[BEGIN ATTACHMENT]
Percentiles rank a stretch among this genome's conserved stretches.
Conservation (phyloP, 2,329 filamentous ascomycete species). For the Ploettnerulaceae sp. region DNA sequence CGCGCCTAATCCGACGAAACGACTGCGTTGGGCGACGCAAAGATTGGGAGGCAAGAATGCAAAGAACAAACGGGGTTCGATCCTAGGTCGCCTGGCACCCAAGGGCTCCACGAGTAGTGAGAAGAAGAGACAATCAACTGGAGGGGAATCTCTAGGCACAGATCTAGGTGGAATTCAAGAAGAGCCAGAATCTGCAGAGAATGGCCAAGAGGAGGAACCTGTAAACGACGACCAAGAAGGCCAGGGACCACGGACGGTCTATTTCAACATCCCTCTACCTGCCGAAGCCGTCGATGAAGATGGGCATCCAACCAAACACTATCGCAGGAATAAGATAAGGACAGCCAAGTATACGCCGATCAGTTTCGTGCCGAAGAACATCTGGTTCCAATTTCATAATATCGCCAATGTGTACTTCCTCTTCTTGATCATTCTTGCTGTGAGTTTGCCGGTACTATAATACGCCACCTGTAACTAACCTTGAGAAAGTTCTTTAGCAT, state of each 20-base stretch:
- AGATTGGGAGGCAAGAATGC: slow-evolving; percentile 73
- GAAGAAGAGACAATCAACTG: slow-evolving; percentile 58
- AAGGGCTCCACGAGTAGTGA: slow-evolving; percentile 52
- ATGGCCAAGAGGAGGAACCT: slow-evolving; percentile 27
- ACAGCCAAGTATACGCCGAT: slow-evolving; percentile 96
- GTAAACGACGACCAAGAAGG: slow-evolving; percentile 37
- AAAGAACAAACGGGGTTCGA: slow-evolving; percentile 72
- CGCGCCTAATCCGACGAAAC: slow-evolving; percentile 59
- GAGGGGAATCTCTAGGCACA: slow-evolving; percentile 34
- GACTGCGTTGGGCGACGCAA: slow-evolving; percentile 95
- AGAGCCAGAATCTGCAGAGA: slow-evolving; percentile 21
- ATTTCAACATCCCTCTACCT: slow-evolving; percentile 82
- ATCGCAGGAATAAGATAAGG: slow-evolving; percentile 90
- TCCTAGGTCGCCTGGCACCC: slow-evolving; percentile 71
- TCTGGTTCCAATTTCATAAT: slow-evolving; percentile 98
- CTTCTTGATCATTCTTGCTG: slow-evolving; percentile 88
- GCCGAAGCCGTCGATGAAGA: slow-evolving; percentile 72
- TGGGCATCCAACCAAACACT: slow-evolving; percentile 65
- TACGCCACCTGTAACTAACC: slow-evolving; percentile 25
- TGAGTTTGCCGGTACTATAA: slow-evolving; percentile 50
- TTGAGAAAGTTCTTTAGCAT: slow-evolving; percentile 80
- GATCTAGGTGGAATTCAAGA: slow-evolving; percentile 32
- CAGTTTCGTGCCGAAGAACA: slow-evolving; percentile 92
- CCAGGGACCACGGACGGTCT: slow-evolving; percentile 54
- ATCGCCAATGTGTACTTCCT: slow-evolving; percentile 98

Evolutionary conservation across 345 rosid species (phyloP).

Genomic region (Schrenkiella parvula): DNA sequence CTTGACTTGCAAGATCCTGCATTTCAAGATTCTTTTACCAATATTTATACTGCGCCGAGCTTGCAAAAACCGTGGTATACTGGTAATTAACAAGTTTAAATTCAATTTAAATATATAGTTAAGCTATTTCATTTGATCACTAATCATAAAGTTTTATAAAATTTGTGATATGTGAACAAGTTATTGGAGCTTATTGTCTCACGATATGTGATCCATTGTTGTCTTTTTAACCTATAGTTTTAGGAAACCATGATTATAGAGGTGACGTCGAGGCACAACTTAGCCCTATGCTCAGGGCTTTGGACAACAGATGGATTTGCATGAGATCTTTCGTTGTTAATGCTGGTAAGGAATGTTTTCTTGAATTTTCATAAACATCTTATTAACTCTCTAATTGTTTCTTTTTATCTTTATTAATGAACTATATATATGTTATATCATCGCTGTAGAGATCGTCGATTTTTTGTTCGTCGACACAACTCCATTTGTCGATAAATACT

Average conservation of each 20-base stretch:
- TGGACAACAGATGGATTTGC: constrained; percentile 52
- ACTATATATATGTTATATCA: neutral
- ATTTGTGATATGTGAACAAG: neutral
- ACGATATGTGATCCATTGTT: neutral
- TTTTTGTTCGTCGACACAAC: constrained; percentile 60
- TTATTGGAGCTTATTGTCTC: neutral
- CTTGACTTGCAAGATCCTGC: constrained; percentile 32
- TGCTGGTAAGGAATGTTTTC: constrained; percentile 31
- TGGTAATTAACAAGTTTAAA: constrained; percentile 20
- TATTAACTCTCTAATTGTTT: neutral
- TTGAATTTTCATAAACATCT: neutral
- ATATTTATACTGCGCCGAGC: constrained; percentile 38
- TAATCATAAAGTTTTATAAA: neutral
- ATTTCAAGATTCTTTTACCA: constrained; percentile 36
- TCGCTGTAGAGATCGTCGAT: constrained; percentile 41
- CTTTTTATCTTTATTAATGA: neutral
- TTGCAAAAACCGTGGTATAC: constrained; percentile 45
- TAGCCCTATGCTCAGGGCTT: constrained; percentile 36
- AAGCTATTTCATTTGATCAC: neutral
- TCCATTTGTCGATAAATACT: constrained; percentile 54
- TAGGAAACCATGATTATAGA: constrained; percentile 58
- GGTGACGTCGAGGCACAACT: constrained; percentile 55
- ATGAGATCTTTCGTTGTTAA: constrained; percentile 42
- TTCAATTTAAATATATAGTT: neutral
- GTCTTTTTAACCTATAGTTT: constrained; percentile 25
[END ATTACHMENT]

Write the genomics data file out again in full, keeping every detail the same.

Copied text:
Percentiles rank a stretch among this genome's conserved stretches.
Conservation (phyloP, 2,329 filamentous ascomycete species). For the Ploettnerulaceae sp. region DNA sequence CGCGCCTAATCCGACGAAACGACTGCGTTGGGCGACGCAAAGATTGGGAGGCAAGAATGCAAAGAACAAACGGGGTTCGATCCTAGGTCGCCTGGCACCCAAGGGCTCCACGAGTAGTGAGAAGAAGAGACAATCAACTGGAGGGGAATCTCTAGGCACAGATCTAGGTGGAATTCAAGAAGAGCCAGAATCTGCAGAGAATGGCCAAGAGGAGGAACCTGTAAACGACGACCAAGAAGGCCAGGGACCACGGACGGTCTATTTCAACATCCCTCTACCTGCCGAAGCCGTCGATGAAGATGGGCATCCAACCAAACACTATCGCAGGAATAAGATAAGGACAGCCAAGTATACGCCGATCAGTTTCGTGCCGAAGAACATCTGGTTCCAATTTCATAATATCGCCAATGTGTACTTCCTCTTCTTGATCATTCTTGCTGTGAGTTTGCCGGTACTATAATACGCCACCTGTAACTAACCTTGAGAAAGTTCTTTAGCAT, state of each 20-base stretch:
- AGATTGGGAGGCAAGAATGC: slow-evolving; percentile 73
- GAAGAAGAGACAATCAACTG: slow-evolving; percentile 58
- AAGGGCTCCACGAGTAGTGA: slow-evolving; percentile 52
- ATGGCCAAGAGGAGGAACCT: slow-evolving; percentile 27
- ACAGCCAAGTATACGCCGAT: slow-evolving; percentile 96
- GTAAACGACGACCAAGAAGG: slow-evolving; percentile 37
- AAAGAACAAACGGGGTTCGA: slow-evolving; percentile 72
- CGCGCCTAATCCGACGAAAC: slow-evolving; percentile 59
- GAGGGGAATCTCTAGGCACA: slow-evolving; percentile 34
- GACTGCGTTGGGCGACGCAA: slow-evolving; percentile 95
- AGAGCCAGAATCTGCAGAGA: slow-evolving; percentile 21
- ATTTCAACATCCCTCTACCT: slow-evolving; percentile 82
- ATCGCAGGAATAAGATAAGG: slow-evolving; percentile 90
- TCCTAGGTCGCCTGGCACCC: slow-evolving; percentile 71
- TCTGGTTCCAATTTCATAAT: slow-evolving; percentile 98
- CTTCTTGATCATTCTTGCTG: slow-evolving; percentile 88
- GCCGAAGCCGTCGATGAAGA: slow-evolving; percentile 72
- TGGGCATCCAACCAAACACT: slow-evolving; percentile 65
- TACGCCACCTGTAACTAACC: slow-evolving; percentile 25
- TGAGTTTGCCGGTACTATAA: slow-evolving; percentile 50
- TTGAGAAAGTTCTTTAGCAT: slow-evolving; percentile 80
- GATCTAGGTGGAATTCAAGA: slow-evolving; percentile 32
- CAGTTTCGTGCCGAAGAACA: slow-evolving; percentile 92
- CCAGGGACCACGGACGGTCT: slow-evolving; percentile 54
- ATCGCCAATGTGTACTTCCT: slow-evolving; percentile 98

Evolutionary conservation across 345 rosid species (phyloP).

Genomic region (Schrenkiella parvula): DNA sequence CTTGACTTGCAAGATCCTGCATTTCAAGATTCTTTTACCAATATTTATACTGCGCCGAGCTTGCAAAAACCGTGGTATACTGGTAATTAACAAGTTTAAATTCAATTTAAATATATAGTTAAGCTATTTCATTTGATCACTAATCATAAAGTTTTATAAAATTTGTGATATGTGAACAAGTTATTGGAGCTTATTGTCTCACGATATGTGATCCATTGTTGTCTTTTTAACCTATAGTTTTAGGAAACCATGATTATAGAGGTGACGTCGAGGCACAACTTAGCCCTATGCTCAGGGCTTTGGACAACAGATGGATTTGCATGAGATCTTTCGTTGTTAATGCTGGTAAGGAATGTTTTCTTGAATTTTCATAAACATCTTATTAACTCTCTAATTGTTTCTTTTTATCTTTATTAATGAACTATATATATGTTATATCATCGCTGTAGAGATCGTCGATTTTTTGTTCGTCGACACAACTCCATTTGTCGATAAATACT

Average conservation of each 20-base stretch:
- TGGACAACAGATGGATTTGC: constrained; percentile 52
- ACTATATATATGTTATATCA: neutral
- ATTTGTGATATGTGAACAAG: neutral
- ACGATATGTGATCCATTGTT: neutral
- TTTTTGTTCGTCGACACAAC: constrained; percentile 60
- TTATTGGAGCTTATTGTCTC: neutral
- CTTGACTTGCAAGATCCTGC: constrained; percentile 32
- TGCTGGTAAGGAATGTTTTC: constrained; percentile 31
- TGGTAATTAACAAGTTTAAA: constrained; percentile 20
- TATTAACTCTCTAATTGTTT: neutral
- TTGAATTTTCATAAACATCT: neutral
- ATATTTATACTGCGCCGAGC: constrained; percentile 38
- TAATCATAAAGTTTTATAAA: neutral
- ATTTCAAGATTCTTTTACCA: constrained; percentile 36
- TCGCTGTAGAGATCGTCGAT: constrained; percentile 41
- CTTTTTATCTTTATTAATGA: neutral
- TTGCAAAAACCGTGGTATAC: constrained; percentile 45
- TAGCCCTATGCTCAGGGCTT: constrained; percentile 36
- AAGCTATTTCATTTGATCAC: neutral
- TCCATTTGTCGATAAATACT: constrained; percentile 54
- TAGGAAACCATGATTATAGA: constrained; percentile 58
- GGTGACGTCGAGGCACAACT: constrained; percentile 55
- ATGAGATCTTTCGTTGTTAA: constrained; percentile 42
- TTCAATTTAAATATATAGTT: neutral
- GTCTTTTTAACCTATAGTTT: constrained; percentile 25